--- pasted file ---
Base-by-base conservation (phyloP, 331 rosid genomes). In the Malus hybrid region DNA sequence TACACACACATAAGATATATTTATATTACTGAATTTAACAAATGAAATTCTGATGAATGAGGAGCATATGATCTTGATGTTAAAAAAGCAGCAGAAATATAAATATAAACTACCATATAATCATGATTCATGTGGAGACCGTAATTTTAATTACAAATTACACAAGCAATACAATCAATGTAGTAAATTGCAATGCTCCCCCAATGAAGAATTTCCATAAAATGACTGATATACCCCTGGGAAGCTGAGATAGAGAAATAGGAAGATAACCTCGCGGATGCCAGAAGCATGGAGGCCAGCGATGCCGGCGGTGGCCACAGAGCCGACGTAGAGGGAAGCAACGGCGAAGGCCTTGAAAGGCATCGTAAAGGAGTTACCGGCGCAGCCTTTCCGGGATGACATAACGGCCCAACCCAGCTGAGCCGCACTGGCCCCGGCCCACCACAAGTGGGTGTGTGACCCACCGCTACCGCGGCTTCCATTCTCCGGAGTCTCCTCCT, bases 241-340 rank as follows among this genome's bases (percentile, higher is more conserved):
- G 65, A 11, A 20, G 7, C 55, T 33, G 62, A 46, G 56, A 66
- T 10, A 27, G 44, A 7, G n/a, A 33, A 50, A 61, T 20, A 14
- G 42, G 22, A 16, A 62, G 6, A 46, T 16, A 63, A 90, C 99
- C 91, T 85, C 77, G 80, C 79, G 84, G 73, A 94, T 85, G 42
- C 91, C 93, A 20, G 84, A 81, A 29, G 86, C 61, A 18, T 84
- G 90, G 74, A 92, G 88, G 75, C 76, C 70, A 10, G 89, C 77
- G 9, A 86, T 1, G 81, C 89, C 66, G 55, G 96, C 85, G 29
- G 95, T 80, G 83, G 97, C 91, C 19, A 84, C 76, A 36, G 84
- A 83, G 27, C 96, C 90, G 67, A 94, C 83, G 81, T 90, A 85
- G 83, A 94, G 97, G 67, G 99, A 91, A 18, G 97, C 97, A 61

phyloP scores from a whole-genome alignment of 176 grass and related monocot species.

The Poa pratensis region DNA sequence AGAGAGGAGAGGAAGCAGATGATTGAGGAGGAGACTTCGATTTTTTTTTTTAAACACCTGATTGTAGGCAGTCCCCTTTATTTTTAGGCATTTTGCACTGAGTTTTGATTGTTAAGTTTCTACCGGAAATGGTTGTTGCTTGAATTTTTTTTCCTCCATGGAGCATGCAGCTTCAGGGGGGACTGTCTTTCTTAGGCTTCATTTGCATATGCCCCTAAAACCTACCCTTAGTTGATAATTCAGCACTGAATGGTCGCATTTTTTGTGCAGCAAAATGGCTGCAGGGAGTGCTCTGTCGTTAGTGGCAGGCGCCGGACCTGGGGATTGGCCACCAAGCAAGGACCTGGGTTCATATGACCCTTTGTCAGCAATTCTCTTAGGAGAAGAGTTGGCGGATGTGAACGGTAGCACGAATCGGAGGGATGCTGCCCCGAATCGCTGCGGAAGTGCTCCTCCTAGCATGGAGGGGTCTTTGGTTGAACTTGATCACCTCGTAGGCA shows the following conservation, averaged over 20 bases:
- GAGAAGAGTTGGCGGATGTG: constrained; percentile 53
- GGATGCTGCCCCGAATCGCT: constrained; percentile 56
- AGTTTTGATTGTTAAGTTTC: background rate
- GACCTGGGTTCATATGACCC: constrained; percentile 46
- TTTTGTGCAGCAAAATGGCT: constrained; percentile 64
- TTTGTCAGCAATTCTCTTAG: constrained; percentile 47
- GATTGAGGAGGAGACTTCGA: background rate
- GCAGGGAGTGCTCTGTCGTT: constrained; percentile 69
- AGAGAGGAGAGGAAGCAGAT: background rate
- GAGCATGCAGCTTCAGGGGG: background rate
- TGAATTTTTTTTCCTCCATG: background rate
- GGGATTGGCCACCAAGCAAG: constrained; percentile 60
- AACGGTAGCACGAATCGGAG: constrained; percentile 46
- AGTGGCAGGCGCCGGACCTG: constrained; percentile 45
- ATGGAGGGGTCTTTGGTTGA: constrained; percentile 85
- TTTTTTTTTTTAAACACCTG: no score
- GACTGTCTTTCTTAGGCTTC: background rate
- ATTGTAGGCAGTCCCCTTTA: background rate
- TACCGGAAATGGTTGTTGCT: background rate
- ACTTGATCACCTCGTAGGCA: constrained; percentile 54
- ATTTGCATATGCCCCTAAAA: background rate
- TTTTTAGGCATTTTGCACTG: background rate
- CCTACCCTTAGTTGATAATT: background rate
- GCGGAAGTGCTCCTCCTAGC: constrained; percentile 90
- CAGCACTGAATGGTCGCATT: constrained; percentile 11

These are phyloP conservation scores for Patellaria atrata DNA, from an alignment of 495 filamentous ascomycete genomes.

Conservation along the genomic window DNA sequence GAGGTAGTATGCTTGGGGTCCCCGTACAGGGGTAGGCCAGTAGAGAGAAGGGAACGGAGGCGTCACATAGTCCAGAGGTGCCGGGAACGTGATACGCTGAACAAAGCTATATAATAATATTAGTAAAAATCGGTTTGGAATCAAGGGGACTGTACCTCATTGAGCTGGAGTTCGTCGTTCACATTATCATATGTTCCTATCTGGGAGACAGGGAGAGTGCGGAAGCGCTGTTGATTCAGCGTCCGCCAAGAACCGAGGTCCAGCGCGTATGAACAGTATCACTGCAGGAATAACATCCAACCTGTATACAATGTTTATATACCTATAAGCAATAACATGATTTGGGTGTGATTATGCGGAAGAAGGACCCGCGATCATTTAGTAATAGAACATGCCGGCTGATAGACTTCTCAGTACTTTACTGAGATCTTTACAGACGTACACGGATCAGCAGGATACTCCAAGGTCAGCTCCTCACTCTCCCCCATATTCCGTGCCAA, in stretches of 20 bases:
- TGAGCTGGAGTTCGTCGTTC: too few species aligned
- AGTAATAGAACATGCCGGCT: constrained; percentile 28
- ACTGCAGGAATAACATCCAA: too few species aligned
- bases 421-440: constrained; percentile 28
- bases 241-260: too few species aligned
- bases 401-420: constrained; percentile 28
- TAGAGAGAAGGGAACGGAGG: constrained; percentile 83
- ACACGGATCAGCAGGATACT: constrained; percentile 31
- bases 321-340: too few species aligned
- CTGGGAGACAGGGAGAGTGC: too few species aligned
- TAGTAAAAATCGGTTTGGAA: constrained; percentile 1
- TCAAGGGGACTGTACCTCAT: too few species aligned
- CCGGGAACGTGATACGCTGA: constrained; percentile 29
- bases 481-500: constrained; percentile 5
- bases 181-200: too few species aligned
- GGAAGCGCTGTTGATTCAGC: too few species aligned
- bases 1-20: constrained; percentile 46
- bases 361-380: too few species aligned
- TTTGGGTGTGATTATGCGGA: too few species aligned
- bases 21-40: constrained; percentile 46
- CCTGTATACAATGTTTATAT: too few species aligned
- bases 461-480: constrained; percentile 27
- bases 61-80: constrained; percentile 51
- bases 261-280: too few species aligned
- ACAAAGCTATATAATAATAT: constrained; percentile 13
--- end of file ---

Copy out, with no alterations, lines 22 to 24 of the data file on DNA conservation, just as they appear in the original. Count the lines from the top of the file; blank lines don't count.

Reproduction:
- AGAGAGGAGAGGAAGCAGAT: background rate
- GAGCATGCAGCTTCAGGGGG: background rate
- TGAATTTTTTTTCCTCCATG: background rate